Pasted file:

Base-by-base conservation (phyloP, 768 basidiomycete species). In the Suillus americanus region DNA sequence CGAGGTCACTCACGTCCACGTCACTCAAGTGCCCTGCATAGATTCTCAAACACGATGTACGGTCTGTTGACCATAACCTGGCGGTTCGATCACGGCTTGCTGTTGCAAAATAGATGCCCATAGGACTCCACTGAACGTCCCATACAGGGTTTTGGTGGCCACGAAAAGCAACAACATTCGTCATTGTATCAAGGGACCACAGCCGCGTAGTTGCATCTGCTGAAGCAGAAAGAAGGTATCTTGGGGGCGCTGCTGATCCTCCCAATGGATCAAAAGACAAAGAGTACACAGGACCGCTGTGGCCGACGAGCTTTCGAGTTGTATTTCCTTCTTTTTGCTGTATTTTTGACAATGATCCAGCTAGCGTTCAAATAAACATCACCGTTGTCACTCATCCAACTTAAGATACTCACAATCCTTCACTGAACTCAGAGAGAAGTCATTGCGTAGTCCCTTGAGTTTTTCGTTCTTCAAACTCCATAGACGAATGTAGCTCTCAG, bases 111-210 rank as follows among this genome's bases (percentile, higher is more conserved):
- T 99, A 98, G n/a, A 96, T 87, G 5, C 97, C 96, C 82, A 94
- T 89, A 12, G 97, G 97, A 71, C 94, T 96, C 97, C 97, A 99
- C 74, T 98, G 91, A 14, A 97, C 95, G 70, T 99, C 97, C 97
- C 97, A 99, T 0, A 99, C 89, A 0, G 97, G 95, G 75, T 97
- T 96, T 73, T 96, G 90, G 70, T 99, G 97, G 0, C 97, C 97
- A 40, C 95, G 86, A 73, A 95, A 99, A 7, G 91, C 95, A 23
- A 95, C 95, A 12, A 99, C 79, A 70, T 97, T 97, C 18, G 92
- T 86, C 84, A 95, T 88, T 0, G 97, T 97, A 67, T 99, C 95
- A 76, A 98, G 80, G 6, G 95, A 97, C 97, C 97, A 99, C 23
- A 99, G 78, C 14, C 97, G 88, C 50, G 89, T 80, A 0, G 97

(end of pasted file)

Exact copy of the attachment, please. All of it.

Base-by-base conservation (phyloP, 768 basidiomycete species). In the Suillus americanus region DNA sequence CGAGGTCACTCACGTCCACGTCACTCAAGTGCCCTGCATAGATTCTCAAACACGATGTACGGTCTGTTGACCATAACCTGGCGGTTCGATCACGGCTTGCTGTTGCAAAATAGATGCCCATAGGACTCCACTGAACGTCCCATACAGGGTTTTGGTGGCCACGAAAAGCAACAACATTCGTCATTGTATCAAGGGACCACAGCCGCGTAGTTGCATCTGCTGAAGCAGAAAGAAGGTATCTTGGGGGCGCTGCTGATCCTCCCAATGGATCAAAAGACAAAGAGTACACAGGACCGCTGTGGCCGACGAGCTTTCGAGTTGTATTTCCTTCTTTTTGCTGTATTTTTGACAATGATCCAGCTAGCGTTCAAATAAACATCACCGTTGTCACTCATCCAACTTAAGATACTCACAATCCTTCACTGAACTCAGAGAGAAGTCATTGCGTAGTCCCTTGAGTTTTTCGTTCTTCAAACTCCATAGACGAATGTAGCTCTCAG, bases 111-210 rank as follows among this genome's bases (percentile, higher is more conserved):
- T 99, A 98, G n/a, A 96, T 87, G 5, C 97, C 96, C 82, A 94
- T 89, A 12, G 97, G 97, A 71, C 94, T 96, C 97, C 97, A 99
- C 74, T 98, G 91, A 14, A 97, C 95, G 70, T 99, C 97, C 97
- C 97, A 99, T 0, A 99, C 89, A 0, G 97, G 95, G 75, T 97
- T 96, T 73, T 96, G 90, G 70, T 99, G 97, G 0, C 97, C 97
- A 40, C 95, G 86, A 73, A 95, A 99, A 7, G 91, C 95, A 23
- A 95, C 95, A 12, A 99, C 79, A 70, T 97, T 97, C 18, G 92
- T 86, C 84, A 95, T 88, T 0, G 97, T 97, A 67, T 99, C 95
- A 76, A 98, G 80, G 6, G 95, A 97, C 97, C 97, A 99, C 23
- A 99, G 78, C 14, C 97, G 88, C 50, G 89, T 80, A 0, G 97